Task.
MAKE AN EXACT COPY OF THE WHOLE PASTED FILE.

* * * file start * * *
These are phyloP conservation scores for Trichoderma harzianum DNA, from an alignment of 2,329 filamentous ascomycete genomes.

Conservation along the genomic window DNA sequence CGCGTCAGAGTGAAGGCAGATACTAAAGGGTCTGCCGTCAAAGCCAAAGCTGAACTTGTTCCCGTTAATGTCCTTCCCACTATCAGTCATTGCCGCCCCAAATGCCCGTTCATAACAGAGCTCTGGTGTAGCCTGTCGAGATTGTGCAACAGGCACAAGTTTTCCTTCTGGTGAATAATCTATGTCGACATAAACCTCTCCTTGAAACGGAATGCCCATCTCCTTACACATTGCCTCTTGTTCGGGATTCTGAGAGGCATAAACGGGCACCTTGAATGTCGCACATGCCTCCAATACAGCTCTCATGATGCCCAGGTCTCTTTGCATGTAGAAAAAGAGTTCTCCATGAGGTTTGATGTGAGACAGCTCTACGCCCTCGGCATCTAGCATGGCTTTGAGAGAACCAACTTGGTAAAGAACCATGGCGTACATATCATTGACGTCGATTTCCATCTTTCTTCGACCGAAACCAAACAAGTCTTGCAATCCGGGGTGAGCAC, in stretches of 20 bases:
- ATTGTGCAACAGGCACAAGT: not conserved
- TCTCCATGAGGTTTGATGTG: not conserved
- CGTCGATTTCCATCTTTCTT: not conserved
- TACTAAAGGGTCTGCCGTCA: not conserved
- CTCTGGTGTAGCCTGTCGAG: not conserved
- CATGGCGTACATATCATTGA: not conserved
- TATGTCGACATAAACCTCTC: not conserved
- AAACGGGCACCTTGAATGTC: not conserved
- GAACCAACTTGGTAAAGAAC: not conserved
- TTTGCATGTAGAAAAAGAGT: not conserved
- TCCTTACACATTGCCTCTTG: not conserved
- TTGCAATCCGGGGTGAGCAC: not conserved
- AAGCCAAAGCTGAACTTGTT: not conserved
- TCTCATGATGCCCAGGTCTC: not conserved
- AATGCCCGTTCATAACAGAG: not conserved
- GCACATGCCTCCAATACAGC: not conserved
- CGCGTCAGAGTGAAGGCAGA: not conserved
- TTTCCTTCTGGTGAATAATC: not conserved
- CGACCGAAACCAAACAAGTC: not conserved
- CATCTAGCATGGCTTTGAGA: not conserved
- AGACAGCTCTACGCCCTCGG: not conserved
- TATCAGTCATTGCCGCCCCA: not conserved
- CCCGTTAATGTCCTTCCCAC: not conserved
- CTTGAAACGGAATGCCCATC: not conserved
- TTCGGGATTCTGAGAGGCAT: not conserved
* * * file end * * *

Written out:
These are phyloP conservation scores for Trichoderma harzianum DNA, from an alignment of 2,329 filamentous ascomycete genomes.

Conservation along the genomic window DNA sequence CGCGTCAGAGTGAAGGCAGATACTAAAGGGTCTGCCGTCAAAGCCAAAGCTGAACTTGTTCCCGTTAATGTCCTTCCCACTATCAGTCATTGCCGCCCCAAATGCCCGTTCATAACAGAGCTCTGGTGTAGCCTGTCGAGATTGTGCAACAGGCACAAGTTTTCCTTCTGGTGAATAATCTATGTCGACATAAACCTCTCCTTGAAACGGAATGCCCATCTCCTTACACATTGCCTCTTGTTCGGGATTCTGAGAGGCATAAACGGGCACCTTGAATGTCGCACATGCCTCCAATACAGCTCTCATGATGCCCAGGTCTCTTTGCATGTAGAAAAAGAGTTCTCCATGAGGTTTGATGTGAGACAGCTCTACGCCCTCGGCATCTAGCATGGCTTTGAGAGAACCAACTTGGTAAAGAACCATGGCGTACATATCATTGACGTCGATTTCCATCTTTCTTCGACCGAAACCAAACAAGTCTTGCAATCCGGGGTGAGCAC, in stretches of 20 bases:
- ATTGTGCAACAGGCACAAGT: not conserved
- TCTCCATGAGGTTTGATGTG: not conserved
- CGTCGATTTCCATCTTTCTT: not conserved
- TACTAAAGGGTCTGCCGTCA: not conserved
- CTCTGGTGTAGCCTGTCGAG: not conserved
- CATGGCGTACATATCATTGA: not conserved
- TATGTCGACATAAACCTCTC: not conserved
- AAACGGGCACCTTGAATGTC: not conserved
- GAACCAACTTGGTAAAGAAC: not conserved
- TTTGCATGTAGAAAAAGAGT: not conserved
- TCCTTACACATTGCCTCTTG: not conserved
- TTGCAATCCGGGGTGAGCAC: not conserved
- AAGCCAAAGCTGAACTTGTT: not conserved
- TCTCATGATGCCCAGGTCTC: not conserved
- AATGCCCGTTCATAACAGAG: not conserved
- GCACATGCCTCCAATACAGC: not conserved
- CGCGTCAGAGTGAAGGCAGA: not conserved
- TTTCCTTCTGGTGAATAATC: not conserved
- CGACCGAAACCAAACAAGTC: not conserved
- CATCTAGCATGGCTTTGAGA: not conserved
- AGACAGCTCTACGCCCTCGG: not conserved
- TATCAGTCATTGCCGCCCCA: not conserved
- CCCGTTAATGTCCTTCCCAC: not conserved
- CTTGAAACGGAATGCCCATC: not conserved
- TTCGGGATTCTGAGAGGCAT: not conserved